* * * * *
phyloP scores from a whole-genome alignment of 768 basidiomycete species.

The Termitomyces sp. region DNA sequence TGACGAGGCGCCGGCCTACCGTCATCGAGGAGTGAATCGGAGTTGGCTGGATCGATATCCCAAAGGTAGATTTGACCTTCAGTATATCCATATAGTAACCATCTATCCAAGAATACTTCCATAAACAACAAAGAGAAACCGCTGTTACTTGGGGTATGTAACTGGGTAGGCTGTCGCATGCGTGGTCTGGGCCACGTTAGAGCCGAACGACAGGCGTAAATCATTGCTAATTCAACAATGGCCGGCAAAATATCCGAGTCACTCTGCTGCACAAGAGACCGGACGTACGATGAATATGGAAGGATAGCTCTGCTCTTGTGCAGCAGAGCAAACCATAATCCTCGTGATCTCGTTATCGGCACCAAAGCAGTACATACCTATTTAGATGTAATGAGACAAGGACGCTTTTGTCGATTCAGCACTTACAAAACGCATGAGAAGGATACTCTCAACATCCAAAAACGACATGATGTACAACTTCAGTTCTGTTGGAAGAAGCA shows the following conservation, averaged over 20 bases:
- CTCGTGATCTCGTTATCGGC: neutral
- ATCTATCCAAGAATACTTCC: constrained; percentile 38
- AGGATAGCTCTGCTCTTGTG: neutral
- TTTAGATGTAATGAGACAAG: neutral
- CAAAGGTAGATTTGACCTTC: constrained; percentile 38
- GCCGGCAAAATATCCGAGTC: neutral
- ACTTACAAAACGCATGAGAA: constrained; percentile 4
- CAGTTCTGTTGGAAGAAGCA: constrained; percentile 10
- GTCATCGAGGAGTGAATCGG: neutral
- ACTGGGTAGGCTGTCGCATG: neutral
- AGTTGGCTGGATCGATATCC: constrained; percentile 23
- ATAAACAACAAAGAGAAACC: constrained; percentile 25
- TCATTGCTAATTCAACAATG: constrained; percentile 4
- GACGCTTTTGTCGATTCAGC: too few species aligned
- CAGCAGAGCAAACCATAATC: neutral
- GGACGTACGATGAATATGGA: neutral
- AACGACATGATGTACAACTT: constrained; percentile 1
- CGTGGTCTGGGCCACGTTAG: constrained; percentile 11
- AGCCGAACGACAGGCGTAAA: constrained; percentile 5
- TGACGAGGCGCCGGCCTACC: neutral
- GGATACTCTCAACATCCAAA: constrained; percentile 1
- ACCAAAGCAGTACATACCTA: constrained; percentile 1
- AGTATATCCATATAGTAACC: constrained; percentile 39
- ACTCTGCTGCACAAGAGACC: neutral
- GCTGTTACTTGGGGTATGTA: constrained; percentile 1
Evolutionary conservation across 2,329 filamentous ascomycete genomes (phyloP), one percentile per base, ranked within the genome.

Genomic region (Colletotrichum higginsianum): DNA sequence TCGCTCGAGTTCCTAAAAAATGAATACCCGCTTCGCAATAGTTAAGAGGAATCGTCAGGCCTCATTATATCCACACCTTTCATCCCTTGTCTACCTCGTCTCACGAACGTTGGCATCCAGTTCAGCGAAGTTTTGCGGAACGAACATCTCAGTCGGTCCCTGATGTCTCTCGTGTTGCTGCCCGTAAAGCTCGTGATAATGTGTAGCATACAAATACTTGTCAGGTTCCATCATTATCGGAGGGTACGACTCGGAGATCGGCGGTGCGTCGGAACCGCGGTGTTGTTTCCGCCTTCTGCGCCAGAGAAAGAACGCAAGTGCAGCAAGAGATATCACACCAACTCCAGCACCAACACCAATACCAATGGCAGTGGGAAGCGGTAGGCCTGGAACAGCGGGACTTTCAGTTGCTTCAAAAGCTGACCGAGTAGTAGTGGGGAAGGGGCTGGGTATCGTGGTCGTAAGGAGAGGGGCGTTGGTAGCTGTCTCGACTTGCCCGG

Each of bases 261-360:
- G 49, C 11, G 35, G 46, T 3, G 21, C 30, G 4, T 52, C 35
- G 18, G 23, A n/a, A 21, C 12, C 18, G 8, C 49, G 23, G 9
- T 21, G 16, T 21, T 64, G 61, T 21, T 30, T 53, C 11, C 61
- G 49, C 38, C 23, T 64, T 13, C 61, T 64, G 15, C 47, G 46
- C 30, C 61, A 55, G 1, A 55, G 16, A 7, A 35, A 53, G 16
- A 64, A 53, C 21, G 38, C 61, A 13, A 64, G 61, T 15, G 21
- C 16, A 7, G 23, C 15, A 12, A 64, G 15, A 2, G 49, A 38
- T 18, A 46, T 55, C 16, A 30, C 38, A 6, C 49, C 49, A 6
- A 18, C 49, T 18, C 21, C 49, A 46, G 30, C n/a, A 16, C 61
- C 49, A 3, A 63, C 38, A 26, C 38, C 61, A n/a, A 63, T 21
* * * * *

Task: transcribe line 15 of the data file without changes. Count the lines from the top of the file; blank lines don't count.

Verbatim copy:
- TCATTGCTAATTCAACAATG: constrained; percentile 4